Through a series of thought experiments, Richard Foley (Intellectual Trust in Oneself and Others) develops a concept of rationality as “a matter of making oneself invulnerable to intellectual self-criticism to the extent possible, of living up to one’s own deepest intellectual convictions and standards.” Rationality thus “requires one to have opinions and to use faculties, methods, and practices that are capable of withstanding one’s own, most severe critical scrutiny” (39).
One effect of this definition of rationality is to show that it’s possible to be rational and deeply wrong at the same time: “one can be rational in this sense even if one is a brain-in-a-vat whose opinions are massively unreliable, and likewise one can be rational even if one’s opinions, methods, and assumptions are massively at odds with those of one’s community, era, and tradition” (39).
Foley wants to distinguish between a failure of rationality and an intellectual flaw: “Being fixed on an opinion is an intellectual failing but not necessarily a failure of rationality, and the same is true of many, other intellectual shortcomings. Imagine individuals who think that simple direct observation is a less reliable way of getting information about the environment than, say, relying on dreams. Most of us are convinced that perception generally provides us with reliable information about the world. Our beliefs typically extend well beyond what we can directly perceive, but direct observational beliefs, we think, provide a kind of tether even for these beliefs. They constrain our other beliefs and, we trust, prevent them from being utter fabrications. By contrast, the above individuals think, and we can stipulate that on reflection they would continue to think, that perception is a less reliable way of getting information about the world than relying on their dreams. If their opinions about the external world somehow manage to be in accord with these convictions, these opinions might conceivably pass the above test of epistemic rationality” (41).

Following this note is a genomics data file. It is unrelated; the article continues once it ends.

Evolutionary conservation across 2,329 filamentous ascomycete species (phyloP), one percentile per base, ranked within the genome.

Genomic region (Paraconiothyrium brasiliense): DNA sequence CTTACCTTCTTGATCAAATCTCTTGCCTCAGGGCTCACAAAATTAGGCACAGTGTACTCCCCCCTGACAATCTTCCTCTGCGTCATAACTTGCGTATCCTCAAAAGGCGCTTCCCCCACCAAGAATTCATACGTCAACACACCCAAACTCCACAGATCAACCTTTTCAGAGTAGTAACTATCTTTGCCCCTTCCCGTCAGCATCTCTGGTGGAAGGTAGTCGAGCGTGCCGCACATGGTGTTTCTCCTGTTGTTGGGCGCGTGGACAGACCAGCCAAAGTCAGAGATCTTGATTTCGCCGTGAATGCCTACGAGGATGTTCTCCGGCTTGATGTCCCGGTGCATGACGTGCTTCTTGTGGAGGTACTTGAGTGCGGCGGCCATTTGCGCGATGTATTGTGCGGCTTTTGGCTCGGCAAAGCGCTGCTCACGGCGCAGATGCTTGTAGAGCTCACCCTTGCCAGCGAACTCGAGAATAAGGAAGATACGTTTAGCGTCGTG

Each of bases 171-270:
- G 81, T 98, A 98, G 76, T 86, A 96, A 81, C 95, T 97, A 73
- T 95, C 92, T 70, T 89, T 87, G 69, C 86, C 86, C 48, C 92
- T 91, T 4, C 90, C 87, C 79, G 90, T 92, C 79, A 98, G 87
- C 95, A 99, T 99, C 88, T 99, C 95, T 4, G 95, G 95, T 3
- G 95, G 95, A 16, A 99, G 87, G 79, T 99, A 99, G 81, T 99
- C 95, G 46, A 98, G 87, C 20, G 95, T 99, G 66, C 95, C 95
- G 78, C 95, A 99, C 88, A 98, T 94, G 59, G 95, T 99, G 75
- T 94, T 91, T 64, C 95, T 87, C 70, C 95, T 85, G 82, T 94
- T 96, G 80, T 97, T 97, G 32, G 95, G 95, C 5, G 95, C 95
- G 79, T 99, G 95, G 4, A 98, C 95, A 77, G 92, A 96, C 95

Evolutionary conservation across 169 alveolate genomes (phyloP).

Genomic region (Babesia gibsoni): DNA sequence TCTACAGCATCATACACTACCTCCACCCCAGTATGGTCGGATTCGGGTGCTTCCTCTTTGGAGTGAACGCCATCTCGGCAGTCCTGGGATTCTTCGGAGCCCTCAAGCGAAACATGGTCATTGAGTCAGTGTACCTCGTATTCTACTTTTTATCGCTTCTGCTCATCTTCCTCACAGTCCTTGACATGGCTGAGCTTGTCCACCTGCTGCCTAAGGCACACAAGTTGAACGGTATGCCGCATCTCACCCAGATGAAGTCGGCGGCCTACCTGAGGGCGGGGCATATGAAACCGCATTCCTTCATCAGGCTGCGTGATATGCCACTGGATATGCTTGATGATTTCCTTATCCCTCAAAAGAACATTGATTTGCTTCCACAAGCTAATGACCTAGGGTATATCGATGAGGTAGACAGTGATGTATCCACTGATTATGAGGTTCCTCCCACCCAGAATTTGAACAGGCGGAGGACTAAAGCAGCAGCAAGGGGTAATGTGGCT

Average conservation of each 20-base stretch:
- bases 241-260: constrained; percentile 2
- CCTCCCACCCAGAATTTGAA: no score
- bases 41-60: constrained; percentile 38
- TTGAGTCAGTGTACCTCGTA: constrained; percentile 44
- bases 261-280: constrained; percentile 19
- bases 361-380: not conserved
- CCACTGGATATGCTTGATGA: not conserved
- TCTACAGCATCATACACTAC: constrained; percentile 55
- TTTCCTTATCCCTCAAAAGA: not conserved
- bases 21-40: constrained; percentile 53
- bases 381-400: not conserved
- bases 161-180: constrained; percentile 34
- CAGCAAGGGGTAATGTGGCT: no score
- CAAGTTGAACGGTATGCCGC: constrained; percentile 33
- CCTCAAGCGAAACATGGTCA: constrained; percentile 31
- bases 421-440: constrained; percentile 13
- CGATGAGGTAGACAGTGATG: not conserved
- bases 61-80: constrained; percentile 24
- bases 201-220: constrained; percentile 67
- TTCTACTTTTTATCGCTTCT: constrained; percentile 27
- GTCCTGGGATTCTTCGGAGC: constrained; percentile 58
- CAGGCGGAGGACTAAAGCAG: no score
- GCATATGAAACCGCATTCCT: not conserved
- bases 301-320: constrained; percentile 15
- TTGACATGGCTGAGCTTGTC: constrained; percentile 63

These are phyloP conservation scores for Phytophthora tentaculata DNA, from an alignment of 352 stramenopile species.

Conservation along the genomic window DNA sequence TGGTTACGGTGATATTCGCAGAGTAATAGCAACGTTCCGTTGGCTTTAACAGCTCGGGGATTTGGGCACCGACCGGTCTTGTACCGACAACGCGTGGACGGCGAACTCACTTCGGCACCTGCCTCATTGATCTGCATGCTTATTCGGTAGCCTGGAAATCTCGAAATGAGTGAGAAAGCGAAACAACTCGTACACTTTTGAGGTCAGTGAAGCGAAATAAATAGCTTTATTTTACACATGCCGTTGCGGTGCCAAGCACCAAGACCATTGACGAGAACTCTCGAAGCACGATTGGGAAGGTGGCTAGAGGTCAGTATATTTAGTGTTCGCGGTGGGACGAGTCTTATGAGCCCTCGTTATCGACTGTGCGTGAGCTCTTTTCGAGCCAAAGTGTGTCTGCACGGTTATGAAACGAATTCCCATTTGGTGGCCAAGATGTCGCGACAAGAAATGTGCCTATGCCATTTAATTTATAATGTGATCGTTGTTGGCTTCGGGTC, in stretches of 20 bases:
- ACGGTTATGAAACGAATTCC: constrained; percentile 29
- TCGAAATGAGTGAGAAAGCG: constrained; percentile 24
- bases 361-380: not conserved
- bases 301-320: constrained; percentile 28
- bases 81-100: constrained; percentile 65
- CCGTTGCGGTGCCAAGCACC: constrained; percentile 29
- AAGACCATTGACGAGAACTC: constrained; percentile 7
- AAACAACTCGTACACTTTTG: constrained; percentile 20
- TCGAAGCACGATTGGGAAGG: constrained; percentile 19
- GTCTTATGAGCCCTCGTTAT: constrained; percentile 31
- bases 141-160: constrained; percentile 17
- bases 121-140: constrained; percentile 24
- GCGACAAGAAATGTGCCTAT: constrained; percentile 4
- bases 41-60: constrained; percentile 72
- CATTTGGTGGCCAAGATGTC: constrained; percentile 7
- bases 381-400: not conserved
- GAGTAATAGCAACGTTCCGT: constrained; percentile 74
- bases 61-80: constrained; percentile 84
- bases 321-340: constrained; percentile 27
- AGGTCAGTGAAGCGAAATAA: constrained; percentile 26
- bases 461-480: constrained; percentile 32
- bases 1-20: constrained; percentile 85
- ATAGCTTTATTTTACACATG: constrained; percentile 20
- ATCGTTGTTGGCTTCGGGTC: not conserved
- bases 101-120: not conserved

This position also enables Foley to make sense of intellectual iconoclasts, who tear apart the “sacred canopy” under which everyone else huddles. In Foley’s view, they need not be irrational in doing so: “it is possible, given the above account, for one’s opinions to be seriously at odds with one’s contemporaries and tradition and yet still be capable of withstanding one’s own most severe critical scrutiny and, hence, still be rational” (43).
This seems to entail an every-man-for-himself rationality. But Foley is right: We need somehow to account for the reality of iconoclasm, which makes it obvious that rationality is not entirely bound to social conditions or a tradition of inquiry.